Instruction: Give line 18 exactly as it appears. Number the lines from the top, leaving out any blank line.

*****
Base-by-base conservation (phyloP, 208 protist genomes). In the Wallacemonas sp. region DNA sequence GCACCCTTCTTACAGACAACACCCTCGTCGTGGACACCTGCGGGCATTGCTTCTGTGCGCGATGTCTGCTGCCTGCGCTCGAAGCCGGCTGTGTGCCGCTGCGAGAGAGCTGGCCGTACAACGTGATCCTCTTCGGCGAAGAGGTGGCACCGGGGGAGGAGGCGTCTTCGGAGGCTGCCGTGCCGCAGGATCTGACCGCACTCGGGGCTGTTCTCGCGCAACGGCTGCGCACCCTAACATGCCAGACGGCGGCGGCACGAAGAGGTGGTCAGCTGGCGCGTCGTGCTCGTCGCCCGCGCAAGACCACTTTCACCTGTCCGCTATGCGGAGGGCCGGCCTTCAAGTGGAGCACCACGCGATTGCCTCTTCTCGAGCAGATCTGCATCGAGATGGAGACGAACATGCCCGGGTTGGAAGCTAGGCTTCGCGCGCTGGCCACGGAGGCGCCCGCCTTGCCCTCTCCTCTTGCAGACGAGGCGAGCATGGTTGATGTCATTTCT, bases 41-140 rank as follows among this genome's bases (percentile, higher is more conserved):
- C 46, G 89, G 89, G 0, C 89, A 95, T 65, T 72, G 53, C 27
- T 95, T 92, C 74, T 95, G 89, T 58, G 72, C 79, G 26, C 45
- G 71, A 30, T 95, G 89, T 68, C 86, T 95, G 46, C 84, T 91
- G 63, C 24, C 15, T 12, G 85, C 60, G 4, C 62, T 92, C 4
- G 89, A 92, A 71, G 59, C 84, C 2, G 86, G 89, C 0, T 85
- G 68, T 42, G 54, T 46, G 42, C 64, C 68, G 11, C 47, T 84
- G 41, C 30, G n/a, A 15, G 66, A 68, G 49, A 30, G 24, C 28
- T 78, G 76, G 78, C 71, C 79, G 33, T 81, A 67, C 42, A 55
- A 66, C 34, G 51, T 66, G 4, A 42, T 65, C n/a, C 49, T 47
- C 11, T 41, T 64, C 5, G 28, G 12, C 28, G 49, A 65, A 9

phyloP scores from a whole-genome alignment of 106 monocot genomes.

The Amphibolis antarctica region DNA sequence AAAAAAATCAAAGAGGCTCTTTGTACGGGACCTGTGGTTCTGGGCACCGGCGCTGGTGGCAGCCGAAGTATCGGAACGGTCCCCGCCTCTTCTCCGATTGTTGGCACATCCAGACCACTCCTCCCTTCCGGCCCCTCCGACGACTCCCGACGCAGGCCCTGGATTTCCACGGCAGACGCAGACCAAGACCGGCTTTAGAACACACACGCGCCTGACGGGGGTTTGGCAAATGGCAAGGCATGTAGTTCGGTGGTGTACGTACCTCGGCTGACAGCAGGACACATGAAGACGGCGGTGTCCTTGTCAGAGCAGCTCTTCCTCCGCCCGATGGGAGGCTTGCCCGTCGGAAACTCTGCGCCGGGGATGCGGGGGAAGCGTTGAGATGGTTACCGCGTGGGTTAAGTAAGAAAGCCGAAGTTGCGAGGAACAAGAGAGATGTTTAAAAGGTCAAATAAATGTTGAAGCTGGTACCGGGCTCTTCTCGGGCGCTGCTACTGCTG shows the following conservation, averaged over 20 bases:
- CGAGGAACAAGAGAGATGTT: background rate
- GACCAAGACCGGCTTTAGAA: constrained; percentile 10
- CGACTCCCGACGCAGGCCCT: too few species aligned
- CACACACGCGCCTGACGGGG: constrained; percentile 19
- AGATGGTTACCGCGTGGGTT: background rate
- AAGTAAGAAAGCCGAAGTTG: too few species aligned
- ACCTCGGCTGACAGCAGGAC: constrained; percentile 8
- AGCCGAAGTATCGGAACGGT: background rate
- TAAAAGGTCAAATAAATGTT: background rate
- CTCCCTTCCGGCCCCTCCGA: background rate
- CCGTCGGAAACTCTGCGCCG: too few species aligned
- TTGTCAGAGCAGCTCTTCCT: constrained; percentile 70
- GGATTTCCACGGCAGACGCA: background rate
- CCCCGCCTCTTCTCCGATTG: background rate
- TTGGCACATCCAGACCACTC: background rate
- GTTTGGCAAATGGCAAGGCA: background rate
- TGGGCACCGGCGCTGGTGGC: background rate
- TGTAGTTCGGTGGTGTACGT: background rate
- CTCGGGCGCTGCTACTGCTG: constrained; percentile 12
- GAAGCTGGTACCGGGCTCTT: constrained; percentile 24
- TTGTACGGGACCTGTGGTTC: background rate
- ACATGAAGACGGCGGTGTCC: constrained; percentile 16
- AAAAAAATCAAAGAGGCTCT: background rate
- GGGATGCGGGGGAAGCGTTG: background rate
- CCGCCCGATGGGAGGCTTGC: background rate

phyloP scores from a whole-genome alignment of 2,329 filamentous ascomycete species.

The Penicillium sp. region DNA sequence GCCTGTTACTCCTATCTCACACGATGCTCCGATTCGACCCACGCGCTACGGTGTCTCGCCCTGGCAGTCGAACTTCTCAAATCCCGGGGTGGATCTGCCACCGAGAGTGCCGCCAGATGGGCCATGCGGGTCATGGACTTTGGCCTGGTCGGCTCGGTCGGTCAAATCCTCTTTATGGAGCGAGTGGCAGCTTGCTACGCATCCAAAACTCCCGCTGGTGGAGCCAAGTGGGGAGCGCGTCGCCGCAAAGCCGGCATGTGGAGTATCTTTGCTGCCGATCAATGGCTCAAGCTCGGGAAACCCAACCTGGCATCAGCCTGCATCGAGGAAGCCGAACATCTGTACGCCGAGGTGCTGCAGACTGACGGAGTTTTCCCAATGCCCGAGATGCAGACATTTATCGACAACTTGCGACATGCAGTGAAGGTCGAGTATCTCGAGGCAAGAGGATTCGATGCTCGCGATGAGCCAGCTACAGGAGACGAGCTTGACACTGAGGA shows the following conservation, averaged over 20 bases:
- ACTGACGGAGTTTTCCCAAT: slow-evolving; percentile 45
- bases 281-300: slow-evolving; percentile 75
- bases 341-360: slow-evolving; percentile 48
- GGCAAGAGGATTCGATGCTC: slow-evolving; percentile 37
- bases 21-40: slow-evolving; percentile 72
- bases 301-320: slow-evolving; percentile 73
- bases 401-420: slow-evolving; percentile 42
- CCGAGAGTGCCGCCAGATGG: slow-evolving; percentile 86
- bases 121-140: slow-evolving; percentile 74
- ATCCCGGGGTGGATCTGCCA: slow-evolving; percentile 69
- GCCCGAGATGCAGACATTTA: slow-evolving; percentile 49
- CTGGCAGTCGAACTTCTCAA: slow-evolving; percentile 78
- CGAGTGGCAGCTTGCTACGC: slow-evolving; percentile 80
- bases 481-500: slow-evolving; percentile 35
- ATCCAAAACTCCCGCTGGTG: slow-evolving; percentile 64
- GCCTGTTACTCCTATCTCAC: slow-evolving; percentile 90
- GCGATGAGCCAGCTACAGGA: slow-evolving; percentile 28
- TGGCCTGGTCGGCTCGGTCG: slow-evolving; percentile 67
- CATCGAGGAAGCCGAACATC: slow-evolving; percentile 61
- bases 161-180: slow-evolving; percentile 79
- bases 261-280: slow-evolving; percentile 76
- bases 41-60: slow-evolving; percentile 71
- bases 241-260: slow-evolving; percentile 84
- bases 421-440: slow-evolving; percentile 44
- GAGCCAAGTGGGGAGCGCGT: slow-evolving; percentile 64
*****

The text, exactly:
- AGATGGTTACCGCGTGGGTT: background rate